Fellow blogger, Canary Beck recently posted some startling figures about the colossal amount of real money that is being spent on virtual goods in sl. Forget Bitcoin, the linden is more than capable of holding its own as a virtual currency, and it seems that we demonstrate little or no reticence when it comes to splashing the virtual cash, even though the actual goods we’re purchasing are hardly what you’d call tangible assets.
My own inworld spending habits have changed considerably over time. As a noob, i was a very late starter – it was quite some time before i would even consider spending my hard-earned money on virtual commodities. However, once i’d made my first tentative move into inworld splurging, there was no stopping me!
Even so, i was pretty sensible about such things: every month, i’d set a budget and – no matter how tempting or compelling the shiny things that vied for my readies – i’d stick to it, and that was that. Indeed, i was so well-behaved that i considered myself somewhat of a failure if i couldn’t maintain a balance above a particular minimum level, and i took pride in never having to inject real world cash into the virtual world more than once a month. Despite such frugality, if i stopped to think about how much i was lavishing on virtual goods – and believe me, it wasn’t a lot; i’d probably spend more on a cheap night out at the pub than i was spending in sl over the course of a month – it made me feel terribly guilty. Shouldn’t i be saving my pennies for a rainy day, buying household essentials like Beluga caviar, or investing in high risk hedge funds, rather than frittering away my earnings on pixel shoes?
Quite possibly there were better things to do with my cash and, having realised that sobering truth, i decided to apply myself to the pursuit of making sl pay for itself. Convinced i could make it in the world of virtual retail, i plunged into the fray, only to find:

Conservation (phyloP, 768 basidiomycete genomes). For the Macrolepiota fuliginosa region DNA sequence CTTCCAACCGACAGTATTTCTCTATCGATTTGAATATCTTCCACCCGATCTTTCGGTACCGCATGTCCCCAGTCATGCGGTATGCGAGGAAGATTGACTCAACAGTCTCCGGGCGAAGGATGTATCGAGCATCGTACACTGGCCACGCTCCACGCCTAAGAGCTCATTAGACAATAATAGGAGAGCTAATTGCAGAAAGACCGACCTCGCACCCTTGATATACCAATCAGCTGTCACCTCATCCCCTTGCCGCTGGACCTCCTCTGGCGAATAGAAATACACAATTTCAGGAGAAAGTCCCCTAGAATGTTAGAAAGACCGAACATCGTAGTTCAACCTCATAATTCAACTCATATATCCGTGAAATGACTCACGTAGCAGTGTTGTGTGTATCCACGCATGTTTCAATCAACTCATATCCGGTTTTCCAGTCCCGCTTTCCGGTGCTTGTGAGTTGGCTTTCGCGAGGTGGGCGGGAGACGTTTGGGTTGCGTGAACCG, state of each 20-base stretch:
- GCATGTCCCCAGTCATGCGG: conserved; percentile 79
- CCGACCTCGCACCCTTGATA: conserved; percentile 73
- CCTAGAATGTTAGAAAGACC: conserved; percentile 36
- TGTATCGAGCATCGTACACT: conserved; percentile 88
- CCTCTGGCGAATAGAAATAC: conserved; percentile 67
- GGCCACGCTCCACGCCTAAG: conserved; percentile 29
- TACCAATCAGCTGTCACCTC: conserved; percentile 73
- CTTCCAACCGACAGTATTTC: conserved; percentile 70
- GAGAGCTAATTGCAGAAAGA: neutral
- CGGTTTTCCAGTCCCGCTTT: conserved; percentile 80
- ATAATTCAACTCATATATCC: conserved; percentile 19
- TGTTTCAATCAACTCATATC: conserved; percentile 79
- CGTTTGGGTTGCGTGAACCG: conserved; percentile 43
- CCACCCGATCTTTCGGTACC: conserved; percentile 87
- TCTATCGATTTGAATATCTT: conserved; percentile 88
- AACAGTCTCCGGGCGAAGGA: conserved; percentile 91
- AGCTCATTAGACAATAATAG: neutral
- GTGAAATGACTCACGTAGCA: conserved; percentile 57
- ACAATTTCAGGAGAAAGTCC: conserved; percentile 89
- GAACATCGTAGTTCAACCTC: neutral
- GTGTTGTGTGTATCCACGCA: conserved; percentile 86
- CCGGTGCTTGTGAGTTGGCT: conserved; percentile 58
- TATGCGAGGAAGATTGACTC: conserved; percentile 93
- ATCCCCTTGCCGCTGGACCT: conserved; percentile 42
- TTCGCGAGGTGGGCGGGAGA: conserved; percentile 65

1. It’s damned hard work, long hours and takes far more skill and talent than i possessed;
2. The cost of setting up and running a virtual business, can virtually bankrupt you;
3. Nobody wants to buy furniture made of cheese. (It seemed like a good idea at the time!)
[If you’re thinking of starting up in business, i’ll happily sell you a great big neon sign with those three points emblazoned upon it, which you can keep in a handy spot on your build platform as a subtle reminder – i’ll even throw in a free Edam chair, if you like!]
Cue disappointment, disillusion and dismay and a gradually dawning realisation that i’d rather be having fun and spending my money, than having a hard time trying to earn the damn stuff. However, my experiences were actually beginning to teach me something – i finally came to the mindblowing conclusion that there’s actually nothing at all wrong with paying for something you enjoy. It’s not as if there was much in the way of fun things i’d be spending my money on outside the virtual world and as long i stayed sensible it wasn’t likely to become burdensome… so why not relax and enjoy it?
So i did, and i still am!
That’s not to say that my spending habits haven’t changed – these days almost all my sl spend goes into renting my little plot of land, if i do splash my lindens on anything, it’s usually a particular item i need for a project. My spend on clothing has dwindled to a pitiful amount – a complete reversal of my buying habits a few years back: the truth is, (and you never thought you’d hear me say this), i have far more clothes than i will ever be able to wear – my shoes alone would fill a small warehouse! Some things however haven’t changed: i still hate my balance dipping below my arbitrarily set minimum; i’m still pretty savvy when it comes to spotting a real bargain; and, no matter how hard i try, i’m still pretty certain i don’t have what it takes to make money in sl.
i’ll finish with a salutory tale – and a bit of a sordid confession! As a noob, i was convinced that lindens couldn’t possibly be that hard to come by – you just needed to find your niche and start coining it in – and so started my career as a pole dancer, a career that lasted all of one evening! At the end of my debut, i’d earned the princely sum of $L50 – not from any of the punters though – the money in my tipjar was solely as a result of the benevolence of the girl on the pole next to me, who obviously thought i needed it more than her! The lesson i learned that night was more valuable than the cash – and i never tried poledancing again!
I’ve got the brains
You’ve got the looks
Let’s make lots of money
Pet Shop Boys – Opportunities (Let’s Make Lots Of Money)